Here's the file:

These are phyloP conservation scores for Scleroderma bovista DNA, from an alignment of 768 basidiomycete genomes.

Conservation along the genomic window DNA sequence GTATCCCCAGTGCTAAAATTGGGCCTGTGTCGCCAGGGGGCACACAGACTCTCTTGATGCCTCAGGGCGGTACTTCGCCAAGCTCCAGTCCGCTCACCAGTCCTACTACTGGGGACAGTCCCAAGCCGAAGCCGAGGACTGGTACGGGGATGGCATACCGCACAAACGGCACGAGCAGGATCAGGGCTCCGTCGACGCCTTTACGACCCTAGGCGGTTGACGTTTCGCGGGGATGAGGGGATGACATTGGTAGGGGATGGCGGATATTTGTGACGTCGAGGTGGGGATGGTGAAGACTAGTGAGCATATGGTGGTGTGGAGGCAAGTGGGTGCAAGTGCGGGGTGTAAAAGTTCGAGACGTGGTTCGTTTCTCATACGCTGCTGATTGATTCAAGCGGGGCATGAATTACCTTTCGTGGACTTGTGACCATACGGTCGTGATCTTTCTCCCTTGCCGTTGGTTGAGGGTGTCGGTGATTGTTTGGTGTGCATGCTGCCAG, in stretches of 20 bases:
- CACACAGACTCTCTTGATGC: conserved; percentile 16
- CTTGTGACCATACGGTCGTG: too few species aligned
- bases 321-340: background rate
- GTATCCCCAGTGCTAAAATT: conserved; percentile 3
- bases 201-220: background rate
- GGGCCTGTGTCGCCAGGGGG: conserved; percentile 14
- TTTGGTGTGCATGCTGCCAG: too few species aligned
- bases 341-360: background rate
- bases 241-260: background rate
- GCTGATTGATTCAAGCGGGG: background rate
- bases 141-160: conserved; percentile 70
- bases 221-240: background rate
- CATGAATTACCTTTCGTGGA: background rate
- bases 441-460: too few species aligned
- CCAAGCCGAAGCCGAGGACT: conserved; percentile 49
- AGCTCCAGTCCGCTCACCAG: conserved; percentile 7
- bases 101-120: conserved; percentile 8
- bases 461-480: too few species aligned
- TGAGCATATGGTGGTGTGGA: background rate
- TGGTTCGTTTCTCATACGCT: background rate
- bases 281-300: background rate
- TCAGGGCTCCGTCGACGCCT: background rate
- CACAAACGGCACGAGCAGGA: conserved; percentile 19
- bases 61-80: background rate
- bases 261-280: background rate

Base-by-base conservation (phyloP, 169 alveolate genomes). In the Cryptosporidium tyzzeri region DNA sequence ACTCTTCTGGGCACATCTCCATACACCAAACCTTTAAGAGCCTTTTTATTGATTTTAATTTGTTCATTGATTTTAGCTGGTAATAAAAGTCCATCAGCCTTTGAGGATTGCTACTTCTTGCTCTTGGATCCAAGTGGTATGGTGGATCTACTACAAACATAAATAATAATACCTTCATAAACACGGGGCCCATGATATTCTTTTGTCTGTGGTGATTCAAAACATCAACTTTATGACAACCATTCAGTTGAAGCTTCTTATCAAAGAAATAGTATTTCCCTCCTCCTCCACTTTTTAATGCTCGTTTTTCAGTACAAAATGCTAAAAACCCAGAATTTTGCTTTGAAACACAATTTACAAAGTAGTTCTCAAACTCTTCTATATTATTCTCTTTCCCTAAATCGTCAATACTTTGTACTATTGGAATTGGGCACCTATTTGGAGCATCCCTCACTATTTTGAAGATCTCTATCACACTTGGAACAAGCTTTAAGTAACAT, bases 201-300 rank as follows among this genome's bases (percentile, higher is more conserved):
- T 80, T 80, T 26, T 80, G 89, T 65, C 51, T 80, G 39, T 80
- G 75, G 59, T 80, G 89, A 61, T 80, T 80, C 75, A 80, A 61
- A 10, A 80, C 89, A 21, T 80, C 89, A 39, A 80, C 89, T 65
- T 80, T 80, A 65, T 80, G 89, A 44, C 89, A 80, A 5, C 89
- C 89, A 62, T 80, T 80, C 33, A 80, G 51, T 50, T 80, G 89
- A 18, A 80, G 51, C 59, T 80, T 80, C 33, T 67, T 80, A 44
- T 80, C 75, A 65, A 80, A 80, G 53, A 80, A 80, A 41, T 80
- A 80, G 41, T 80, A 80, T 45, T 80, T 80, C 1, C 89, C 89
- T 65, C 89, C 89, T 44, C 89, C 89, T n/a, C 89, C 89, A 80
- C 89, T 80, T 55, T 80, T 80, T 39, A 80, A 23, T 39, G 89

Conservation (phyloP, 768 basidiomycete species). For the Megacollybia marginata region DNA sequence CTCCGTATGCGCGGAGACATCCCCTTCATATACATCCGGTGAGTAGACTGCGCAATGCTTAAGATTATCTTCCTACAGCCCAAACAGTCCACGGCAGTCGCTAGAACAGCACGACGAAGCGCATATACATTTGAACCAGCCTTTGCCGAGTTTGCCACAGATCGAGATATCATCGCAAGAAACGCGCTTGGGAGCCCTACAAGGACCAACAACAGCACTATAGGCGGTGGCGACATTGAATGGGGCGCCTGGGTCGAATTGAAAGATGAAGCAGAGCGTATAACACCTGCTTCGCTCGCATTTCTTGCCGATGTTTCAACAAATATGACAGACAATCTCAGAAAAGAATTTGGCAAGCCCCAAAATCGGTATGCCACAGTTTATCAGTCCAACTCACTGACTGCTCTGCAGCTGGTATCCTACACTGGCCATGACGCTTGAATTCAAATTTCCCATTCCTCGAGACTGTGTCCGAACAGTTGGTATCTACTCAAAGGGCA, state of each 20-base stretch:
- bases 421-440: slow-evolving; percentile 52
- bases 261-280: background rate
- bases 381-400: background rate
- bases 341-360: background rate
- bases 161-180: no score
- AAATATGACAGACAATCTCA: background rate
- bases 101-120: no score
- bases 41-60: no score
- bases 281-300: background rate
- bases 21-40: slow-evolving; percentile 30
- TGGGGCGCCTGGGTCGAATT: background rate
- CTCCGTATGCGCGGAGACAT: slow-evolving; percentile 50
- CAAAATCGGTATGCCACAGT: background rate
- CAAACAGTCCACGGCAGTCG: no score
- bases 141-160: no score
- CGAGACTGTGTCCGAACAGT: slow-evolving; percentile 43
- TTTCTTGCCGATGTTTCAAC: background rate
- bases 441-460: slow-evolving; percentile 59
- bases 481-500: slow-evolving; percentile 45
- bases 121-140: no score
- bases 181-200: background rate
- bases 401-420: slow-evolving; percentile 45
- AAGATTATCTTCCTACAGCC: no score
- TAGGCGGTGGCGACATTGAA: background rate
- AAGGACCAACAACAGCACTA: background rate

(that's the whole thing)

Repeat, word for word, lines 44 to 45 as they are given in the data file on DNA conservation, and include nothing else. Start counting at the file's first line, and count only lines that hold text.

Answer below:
- bases 161-180: no score
- AAATATGACAGACAATCTCA: background rate